A right and a moral obligation - PDF Version

Appropriate education of radiotherapists (RTTs) has been a focus of discussion for decades. The article entitled “Their fingers on the button: why neglecting radiation therapists is no longer an option”, written by neuroscientist turned science writer Sophie Fessl and published in Cancer World on 21 October 2020, brings this issue once again to our attention. RTTs have a right to an education programme that provides them with the specialist knowledge and skills necessary to carry out their responsibilities, a right that in many countries has been denied to them. Those of us who have been lucky enough to have received an appropriate education cannot be complacent and self-satisfied; we must strive to achieve the same standard for all our hardworking and well-intentioned colleagues who have not had this opportunity.

The preparation and delivery of radiotherapy is a team responsibility and all members of that team should be enabled to contribute equally. In addition, governments, European Union bodies, professional organisations, national societies and education institutes have a moral obligation to their cancer patients to ensure that the RTTs who deliver treatment have the knowledge and skills necessary not only to treat their patients but to highlight problems and to contribute to the team regarding ways in which things can be improved.  

The European SocieTy for Radiotherapy and Oncology (ESTRO) and the International Atomic Energy Agency (IAEA) have worked ceaselessly over several decades to address RTT education. They have produced core curricula and benchmarking documents, have organised and delivered short courses and workshops and have integrated RTTs as core members of the multidisciplinary cancer treatment team, which provides a wide range of activities. However, disparities remain in the content of RTT education programmes across Europe and attempts to address these disparities at the highest level have failed.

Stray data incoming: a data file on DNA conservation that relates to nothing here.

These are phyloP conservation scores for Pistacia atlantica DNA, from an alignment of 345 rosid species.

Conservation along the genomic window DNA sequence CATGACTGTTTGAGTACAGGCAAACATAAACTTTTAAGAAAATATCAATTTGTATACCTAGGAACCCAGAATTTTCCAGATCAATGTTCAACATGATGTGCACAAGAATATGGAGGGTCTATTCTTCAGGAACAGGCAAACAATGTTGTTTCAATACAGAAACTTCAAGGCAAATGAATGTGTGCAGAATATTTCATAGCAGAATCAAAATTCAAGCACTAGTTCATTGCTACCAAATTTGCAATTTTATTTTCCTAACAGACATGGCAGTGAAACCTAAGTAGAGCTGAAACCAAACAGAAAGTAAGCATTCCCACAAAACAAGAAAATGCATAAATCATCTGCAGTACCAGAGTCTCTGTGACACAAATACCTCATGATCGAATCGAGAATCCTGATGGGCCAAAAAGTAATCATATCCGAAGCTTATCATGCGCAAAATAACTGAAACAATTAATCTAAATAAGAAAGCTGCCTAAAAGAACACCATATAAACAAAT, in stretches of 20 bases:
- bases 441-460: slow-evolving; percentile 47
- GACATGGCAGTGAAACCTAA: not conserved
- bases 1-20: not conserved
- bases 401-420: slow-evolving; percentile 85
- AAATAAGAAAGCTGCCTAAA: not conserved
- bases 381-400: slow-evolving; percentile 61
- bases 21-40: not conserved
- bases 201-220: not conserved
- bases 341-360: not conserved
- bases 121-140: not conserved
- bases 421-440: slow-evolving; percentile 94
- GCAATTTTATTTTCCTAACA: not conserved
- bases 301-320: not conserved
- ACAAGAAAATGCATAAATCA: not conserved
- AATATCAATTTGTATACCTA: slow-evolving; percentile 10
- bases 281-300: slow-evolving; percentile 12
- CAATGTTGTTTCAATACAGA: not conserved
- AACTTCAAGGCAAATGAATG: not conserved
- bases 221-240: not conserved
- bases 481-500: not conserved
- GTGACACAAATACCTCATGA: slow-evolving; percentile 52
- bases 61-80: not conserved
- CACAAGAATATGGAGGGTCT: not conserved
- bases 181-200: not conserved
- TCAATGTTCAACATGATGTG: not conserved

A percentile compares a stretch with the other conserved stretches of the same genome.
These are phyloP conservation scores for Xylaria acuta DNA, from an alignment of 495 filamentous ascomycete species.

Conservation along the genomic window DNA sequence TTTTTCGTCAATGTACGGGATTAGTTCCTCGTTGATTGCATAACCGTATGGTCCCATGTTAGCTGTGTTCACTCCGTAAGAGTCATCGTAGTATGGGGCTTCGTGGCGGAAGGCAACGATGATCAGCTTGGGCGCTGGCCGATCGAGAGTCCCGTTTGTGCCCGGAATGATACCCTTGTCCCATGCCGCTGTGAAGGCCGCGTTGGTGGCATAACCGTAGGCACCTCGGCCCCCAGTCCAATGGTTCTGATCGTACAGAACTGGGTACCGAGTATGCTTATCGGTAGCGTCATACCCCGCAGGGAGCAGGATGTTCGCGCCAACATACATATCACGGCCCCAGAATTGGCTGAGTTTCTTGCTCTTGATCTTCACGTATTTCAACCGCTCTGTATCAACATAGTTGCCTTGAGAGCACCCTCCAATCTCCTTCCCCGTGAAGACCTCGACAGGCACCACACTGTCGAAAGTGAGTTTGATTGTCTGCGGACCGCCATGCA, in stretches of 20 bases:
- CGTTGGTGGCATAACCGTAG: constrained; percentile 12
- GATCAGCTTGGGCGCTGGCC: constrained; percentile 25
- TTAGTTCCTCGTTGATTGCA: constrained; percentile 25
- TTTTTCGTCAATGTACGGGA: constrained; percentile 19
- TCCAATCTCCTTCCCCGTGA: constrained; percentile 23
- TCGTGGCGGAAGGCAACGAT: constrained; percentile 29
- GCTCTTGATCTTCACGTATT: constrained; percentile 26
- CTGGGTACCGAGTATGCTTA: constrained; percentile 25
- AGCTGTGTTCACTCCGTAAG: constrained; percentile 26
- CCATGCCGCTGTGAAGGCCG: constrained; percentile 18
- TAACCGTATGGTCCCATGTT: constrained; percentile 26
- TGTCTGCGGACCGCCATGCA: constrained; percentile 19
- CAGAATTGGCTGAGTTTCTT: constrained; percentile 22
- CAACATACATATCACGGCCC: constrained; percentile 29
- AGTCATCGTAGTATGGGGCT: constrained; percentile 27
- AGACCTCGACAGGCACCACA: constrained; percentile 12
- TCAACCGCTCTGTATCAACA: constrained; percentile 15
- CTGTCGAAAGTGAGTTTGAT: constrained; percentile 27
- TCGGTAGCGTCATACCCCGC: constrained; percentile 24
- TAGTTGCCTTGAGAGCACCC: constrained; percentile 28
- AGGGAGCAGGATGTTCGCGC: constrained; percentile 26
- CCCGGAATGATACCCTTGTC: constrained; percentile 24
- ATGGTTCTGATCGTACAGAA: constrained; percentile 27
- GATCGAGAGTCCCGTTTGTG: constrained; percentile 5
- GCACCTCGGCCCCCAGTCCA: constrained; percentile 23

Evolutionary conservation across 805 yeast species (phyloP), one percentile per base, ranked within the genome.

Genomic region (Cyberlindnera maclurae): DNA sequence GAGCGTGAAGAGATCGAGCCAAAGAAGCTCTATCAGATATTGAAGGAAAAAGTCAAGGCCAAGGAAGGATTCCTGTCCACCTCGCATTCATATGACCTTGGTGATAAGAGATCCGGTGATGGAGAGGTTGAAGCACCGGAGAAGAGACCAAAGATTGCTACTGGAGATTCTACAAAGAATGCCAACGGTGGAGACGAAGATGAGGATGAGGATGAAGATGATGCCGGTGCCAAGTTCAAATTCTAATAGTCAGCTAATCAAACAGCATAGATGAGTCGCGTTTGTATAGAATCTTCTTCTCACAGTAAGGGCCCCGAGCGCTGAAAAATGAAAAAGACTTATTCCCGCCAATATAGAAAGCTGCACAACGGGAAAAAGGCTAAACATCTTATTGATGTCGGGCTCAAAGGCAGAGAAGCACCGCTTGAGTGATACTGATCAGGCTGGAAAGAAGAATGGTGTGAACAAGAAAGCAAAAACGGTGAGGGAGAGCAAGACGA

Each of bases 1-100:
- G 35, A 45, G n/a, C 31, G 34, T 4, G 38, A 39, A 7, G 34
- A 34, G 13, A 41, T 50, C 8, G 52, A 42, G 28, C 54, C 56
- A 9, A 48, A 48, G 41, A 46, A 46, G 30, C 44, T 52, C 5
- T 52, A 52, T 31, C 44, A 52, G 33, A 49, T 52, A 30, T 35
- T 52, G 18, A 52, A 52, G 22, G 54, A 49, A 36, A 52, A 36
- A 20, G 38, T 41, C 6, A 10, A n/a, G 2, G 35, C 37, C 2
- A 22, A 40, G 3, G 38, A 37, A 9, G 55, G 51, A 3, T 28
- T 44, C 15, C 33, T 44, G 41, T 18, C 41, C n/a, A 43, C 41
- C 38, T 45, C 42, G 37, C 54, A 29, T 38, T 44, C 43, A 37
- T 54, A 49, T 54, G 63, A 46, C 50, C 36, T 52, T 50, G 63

We hope that the attached article will highlight this inequity once again and raise awareness amongst a wider audience. We would very much like to thank Dr Fessl for her excellent article in Cancer World: https://cancerworld.net/spotlight-on/their-fingers-on-the-button-why-neglecting-radiation-therapists-is-no-longer-an-option/


Mary Coffey
Trinity College Dublin
Dublin, Ireland


Michelle Leech
Trinity College Dublin
Dublin, Ireland


Phil Scherer
University Hospital Salzburg,
Salzburg, Austria



Velimir Karadza
Department of Oncology,
University Hospital Centre,
Zagreb, Croatia


Siret Kivistik
Tartu University Hospital Cancer Centre
Tartu, Estonia